The Speakers & The Content
We had four speakers and the feedback we’ve received about their knowledge and performance was uniformly high. Andy Crestodina of Orbit Media spoke about content marketing and keyword research. Carolyn Shelby of 435 Digital, the digital consulting arm of Tribune Corp spoke about SEO. Mana Inoescu, President of Lightspan Digital spoke about Social Media. And Dave Rohrer, a senior SEO consultant spoke about analytics.
The survey we sent to students after the event has been completed by about two thirds of our attendees. Amazingly, despite being sick before the event, Andy received perfect scores from our attendees. Every single survey marked him a 5 out of 5. Mana was a very close 2d, coming in at 4.94. Carolyn and Dave received very solid scores as well hovering just above 4.
Of the feedback we received, the consistent theme was that the SEO and Analytics content was a little bit advanced for the attendees, a little too technical or went over people’s heads. I’ll admit to being a bit confused by this because both the speakers and their content are still receiving marks in or near 4 out of 5. Only 2 or 3 students have marked those sessions as a 2, but we’ve received about 5 or 6 comments along those lines.
I’m treating this as my main takeaway from the day’s events. My goal is to ensure 312 Digital provides awesome content, well delivered and expertly timed for our audience that day. This means I need to be clearer about who can best benefit from that day’s materials and also do a better job of reviewing the content with speakers that they plan to present so we can ensure they are targeted appropriately. It might also be helpful if I reviewed the list of attendees with the speaker as they prepare their slides so they can have better information as they are creating their content.
The Business Model
Overall, I believe this event was a tremendous success. The event was profitable. We proved that 29 people would pay to attend a training class like this. Believe it or not, there were many doubters. The model has promise. Obviously, we would have been even more successful had we “sold out” (each class is planned for a maximum of 50 attendees to keep the classes small). But even at 29 paid attendees, we made a healthy profit.
One of the big successes from this event is the way we used affiliates. We worked with our speakers and other local business owners and to create promotional codes the students could use when signing up for the class. Use of those codes would trigger a $100 savings for the student and a $100 affiliate payment to the referring agent. I love the idea of the affiliate model because one of the many goals of 312 Digital is to build a number of communities and to be a community resource to each of those communities. I want our students to build a community together, and to pull on each other as resources. I want our speakers to form another community – where we can all learn from each other. Utilizing the affiliate model creates another potential community – a community of affiliates – where we can plug in and add value. I see a lot of benefit this using this model and I plan to expand our efforts and outreach in this area.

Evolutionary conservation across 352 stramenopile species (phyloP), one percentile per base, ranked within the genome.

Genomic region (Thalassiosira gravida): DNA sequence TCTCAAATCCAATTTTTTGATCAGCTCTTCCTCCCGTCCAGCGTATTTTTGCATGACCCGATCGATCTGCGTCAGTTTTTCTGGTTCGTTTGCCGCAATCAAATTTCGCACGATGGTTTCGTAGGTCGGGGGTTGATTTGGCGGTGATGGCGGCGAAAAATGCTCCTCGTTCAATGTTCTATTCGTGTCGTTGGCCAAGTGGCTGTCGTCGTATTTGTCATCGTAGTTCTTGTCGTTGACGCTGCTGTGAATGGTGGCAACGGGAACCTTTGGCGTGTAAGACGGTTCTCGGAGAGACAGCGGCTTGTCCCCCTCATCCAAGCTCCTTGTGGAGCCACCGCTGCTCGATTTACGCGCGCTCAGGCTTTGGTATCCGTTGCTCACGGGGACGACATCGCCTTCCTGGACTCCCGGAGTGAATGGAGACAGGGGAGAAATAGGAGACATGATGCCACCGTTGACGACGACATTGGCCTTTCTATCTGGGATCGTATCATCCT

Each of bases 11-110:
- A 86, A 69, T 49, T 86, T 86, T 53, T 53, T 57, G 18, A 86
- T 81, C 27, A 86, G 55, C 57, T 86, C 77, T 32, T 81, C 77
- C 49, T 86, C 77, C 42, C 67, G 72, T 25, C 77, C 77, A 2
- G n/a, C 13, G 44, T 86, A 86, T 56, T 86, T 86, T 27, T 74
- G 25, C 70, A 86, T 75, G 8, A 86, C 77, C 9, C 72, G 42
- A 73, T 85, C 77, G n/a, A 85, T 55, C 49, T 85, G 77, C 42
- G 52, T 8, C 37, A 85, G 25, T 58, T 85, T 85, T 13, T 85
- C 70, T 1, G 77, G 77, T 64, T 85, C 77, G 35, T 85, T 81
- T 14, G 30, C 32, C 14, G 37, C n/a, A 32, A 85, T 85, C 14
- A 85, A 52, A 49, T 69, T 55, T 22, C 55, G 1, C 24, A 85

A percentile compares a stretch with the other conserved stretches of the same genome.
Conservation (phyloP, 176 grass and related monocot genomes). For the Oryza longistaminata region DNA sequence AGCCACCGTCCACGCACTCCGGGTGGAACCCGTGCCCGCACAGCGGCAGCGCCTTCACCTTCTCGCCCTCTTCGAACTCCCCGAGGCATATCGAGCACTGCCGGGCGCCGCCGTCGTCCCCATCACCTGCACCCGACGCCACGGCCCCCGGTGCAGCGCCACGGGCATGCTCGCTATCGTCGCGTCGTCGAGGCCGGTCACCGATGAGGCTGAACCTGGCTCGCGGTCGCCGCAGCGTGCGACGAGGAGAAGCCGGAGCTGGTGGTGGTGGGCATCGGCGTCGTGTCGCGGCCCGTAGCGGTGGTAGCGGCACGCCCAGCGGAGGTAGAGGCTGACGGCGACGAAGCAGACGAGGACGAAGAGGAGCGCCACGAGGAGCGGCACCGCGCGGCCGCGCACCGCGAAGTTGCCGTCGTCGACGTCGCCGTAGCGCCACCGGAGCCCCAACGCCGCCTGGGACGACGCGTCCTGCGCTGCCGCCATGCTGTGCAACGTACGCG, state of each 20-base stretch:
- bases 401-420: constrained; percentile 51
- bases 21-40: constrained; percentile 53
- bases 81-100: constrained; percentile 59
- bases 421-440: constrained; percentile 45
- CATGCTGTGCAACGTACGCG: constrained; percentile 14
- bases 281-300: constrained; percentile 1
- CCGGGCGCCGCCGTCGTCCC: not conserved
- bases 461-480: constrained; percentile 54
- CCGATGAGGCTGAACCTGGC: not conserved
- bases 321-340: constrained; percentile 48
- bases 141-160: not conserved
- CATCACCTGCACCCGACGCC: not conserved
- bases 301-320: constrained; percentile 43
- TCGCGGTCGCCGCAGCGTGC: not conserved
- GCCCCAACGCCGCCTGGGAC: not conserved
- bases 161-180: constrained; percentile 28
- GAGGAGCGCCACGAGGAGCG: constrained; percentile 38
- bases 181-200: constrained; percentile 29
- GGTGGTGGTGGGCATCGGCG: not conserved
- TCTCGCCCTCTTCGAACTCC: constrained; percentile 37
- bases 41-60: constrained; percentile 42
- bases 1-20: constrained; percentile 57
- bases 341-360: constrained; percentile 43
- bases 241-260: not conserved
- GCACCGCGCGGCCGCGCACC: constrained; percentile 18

I would much rather pay an affiliate fee for every ticket we sell, enriching members of our local community for sending business our way than pay money to “market” the business through offline advertising or other means of driving awareness and interest.
Of the 30 attendees, 10 used promo codes to receive discounts and 8 of those promo codes triggered an affiliate payment from 312 Digital to other business for helping send the students our way. My goal is to double these numbers for our next class, if possible. We’re on track with 100% of the students we have lined up for our next class have used an affiliate code.
All in all the event was a huge success. 100% of attendees said they would recommend 312 Digital to a friend. That’s a huge win for a any start-up. So for that, I’m incredibly thankful. I’m also driven to improve on this impressive start by getting even better and will use the lessons learned to tweak future events for the better.
I’d also like to take this opportunity to give a HUGE shout out to Andy, Carolyn, Mana and Dave for helping get 312 Digital off the ground. Also, Lisa Pugliese and Heather Acton who gave of their time to help out the day of the event and make sure everything went smoothly.I’d also like to thank Kurt Scholle for acting as the photographer at our event and to the Attention Era team (Aaron Biebert and Ryan Jon Sheetz) for doing such a professional job shooting video. I’m excited to see the video they are in the process of editing from the day’s events. We’ll share it with you as soon as we have it!
Lastly, there have been a bunch of people who have acted as my personal board of advisers as we launched this business and event. Special thanks to them for their great ideas and feedback – and for putting up with my personal brand of crazy over the last several months. You know who you are.